The grand designs of Britain to maintain their ‘imperial’ position was sheer idiocy.
In 1976 there was a major sterling crisis and the shortage of foreign reserves forced the government to once again call on the IMF for funds. In return, the Government was obliged to impose harsh austerity again which caused unemployment to rise.
The internal instability in Britain with trade unions trying to defend declining real living standards and joblessness rising, led to the end of the Labour era and the rise of Margaret Thatcher.
At least she floated the pound in 1979 and you can see the rapid adjustment (depreciation) that followed as the currency sought some stability point around the trade fundamentals of the nation.
This is the context in which the term “sterling crisis” is historically considered.
What about 2015?
Inflation is zero in Britain.
The Office of National Statistics (ONS) released the latest CPI data yesterday (April 14, 2015) – Consumer Price Inflation, March 2015 Release.
We learn that the rate of inflation over the last year is the:
These are the joint lowest 12-month rates for the Consumer Prices Index on record.
So this situation is not remotely like the state the British economy was in during the classic periods of ‘sterling crisis’.
Further, the Bank of England no longer has to defend any particular parity, which means its foreign reserve holdings are largely irrelevant.
Previously, under the fixed exchange rate system, its capacity to maintain the parity was limited by the pool of foreign currencies it held, which it used to buy the excessive supplies of sterling (relative to the demand for the sterling via export sales).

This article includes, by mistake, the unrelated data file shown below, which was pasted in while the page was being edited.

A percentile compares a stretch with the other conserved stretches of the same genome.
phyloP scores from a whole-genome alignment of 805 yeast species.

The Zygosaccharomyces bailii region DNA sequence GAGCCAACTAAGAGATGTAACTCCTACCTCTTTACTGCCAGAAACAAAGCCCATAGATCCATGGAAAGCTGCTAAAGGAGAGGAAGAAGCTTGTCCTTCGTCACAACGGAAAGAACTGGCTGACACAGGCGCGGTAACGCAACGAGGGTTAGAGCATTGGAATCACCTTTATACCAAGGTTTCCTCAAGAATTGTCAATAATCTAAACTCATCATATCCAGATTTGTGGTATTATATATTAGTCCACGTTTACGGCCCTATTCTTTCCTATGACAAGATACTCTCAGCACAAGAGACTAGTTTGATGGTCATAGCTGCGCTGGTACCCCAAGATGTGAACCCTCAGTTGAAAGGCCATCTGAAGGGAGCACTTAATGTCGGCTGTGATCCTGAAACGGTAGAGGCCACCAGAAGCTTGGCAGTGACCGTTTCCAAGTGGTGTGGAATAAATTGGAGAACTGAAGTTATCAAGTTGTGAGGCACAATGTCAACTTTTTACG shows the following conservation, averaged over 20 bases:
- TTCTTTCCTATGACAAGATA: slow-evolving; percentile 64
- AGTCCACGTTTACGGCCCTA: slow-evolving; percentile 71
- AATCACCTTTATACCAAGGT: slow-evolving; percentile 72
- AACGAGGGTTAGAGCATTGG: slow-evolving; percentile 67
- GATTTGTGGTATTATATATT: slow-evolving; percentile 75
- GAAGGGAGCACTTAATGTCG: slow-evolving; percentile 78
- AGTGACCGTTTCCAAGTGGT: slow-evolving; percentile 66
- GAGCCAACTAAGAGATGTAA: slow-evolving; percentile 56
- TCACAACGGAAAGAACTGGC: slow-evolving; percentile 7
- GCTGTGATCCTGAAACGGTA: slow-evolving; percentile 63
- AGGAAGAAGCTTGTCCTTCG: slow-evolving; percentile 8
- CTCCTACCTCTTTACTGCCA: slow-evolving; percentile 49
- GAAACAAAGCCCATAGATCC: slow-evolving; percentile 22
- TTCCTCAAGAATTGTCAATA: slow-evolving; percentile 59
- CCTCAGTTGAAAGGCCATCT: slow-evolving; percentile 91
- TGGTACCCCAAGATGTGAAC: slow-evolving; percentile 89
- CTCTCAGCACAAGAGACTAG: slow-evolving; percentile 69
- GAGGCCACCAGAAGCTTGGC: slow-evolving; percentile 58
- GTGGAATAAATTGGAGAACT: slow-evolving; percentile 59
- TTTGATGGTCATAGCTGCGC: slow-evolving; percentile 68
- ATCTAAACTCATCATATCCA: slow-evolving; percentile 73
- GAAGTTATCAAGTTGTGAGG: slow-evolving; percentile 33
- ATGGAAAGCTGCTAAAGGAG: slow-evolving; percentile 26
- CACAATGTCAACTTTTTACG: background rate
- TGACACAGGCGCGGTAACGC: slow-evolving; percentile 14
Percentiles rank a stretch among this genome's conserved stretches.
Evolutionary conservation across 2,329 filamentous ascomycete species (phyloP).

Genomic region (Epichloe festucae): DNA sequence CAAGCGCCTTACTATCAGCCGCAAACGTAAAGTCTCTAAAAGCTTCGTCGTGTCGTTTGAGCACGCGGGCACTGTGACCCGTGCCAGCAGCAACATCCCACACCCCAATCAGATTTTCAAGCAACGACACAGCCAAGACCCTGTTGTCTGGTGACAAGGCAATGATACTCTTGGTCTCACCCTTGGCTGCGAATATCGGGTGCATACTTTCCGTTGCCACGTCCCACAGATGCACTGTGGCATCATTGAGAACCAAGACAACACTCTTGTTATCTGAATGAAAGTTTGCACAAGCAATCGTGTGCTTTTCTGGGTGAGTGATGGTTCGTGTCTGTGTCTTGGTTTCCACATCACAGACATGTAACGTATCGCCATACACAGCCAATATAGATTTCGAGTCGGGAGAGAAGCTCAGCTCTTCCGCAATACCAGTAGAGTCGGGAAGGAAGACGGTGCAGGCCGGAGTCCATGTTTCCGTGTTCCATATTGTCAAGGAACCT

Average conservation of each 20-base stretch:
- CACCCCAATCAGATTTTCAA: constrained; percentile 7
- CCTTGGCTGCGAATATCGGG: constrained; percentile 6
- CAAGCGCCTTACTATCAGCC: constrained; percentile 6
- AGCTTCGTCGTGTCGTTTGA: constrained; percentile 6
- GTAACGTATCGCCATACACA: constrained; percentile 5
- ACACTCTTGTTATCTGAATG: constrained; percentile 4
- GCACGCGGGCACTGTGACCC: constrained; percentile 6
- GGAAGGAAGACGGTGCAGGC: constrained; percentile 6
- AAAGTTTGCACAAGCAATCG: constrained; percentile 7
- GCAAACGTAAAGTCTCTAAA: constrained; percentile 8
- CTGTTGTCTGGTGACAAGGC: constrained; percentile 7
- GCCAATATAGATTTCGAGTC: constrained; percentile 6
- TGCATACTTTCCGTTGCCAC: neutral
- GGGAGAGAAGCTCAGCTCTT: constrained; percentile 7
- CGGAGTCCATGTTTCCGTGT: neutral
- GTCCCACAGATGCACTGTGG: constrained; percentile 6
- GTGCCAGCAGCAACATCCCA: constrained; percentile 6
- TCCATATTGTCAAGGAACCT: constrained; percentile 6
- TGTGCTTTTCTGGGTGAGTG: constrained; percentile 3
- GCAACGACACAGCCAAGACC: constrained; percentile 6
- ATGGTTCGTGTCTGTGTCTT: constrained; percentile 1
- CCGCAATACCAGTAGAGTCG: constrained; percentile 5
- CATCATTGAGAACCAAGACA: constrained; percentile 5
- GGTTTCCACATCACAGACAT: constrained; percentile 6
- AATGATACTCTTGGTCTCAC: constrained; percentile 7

Now the Bank of England can let the currency go and stabilise at whatever level that arises.
The higher import prices will impact somewhat on the national price inflation but with that rate at zero this is hardly of concern.
Sure enough, the British population will lose real income inasmuch as they buy imports. This will promote substitution away from foreign goods to some extent where local alternatives are available.
So holidays in Ibiza will be replaced by jaunts to Cornwall. Local manufacturers will be boosted. And tourism will be boosted.
The unwillingness of foreigners to hold pounds (which is the manifestation of a currency crisis) will also reduce their desire to send imports to Britain.
But exporters often also have a choice between supplying a local market or an external market. With many nations that trade with Britain still mired in recession and Britain constituting a growing market for their exports, it is far fetched to think that these flows of goods and services will stop quickly as would occur in a full-blown crisis.
It is thus hard to construct anything serious about the possibility that the sterling will depreciate.
People are trying to claim that Britain faces a “Lehman moment” as a currency crisis threatens. Apparently, “we’ll get into a real parabolic phase when you just see the pound drop like a stone” (Source).
This is all bunk. Ridiculous, unfounded scaremongering.
I cannot see the pound spiralling downwards for long if at all. And what if it did go back to its 2009 low of $1.35? I was in the UK in 2009 when the pound was that low and the sky was still above our heads!
I guess the Société Générale dealer brings attention to his company by making these outlandish predictions.
But don’t expect the sky to fall in around the UK as a result of anything that will happen to the exchange rate in the coming months.
There might be an adjustment in the real terms of trade as a result of the on-going rather large external deficits and that will reduce the real standard of living in Britain a bit.
But the overwhelming policy urgency is for the British government to expand its deficit and allow private households space (via income growth) to reduce the dangerous private debt levels. That is the real issue in Britain.
That is enough for today!
(c) Copyright 2015 William Mitchell. All Rights Reserved.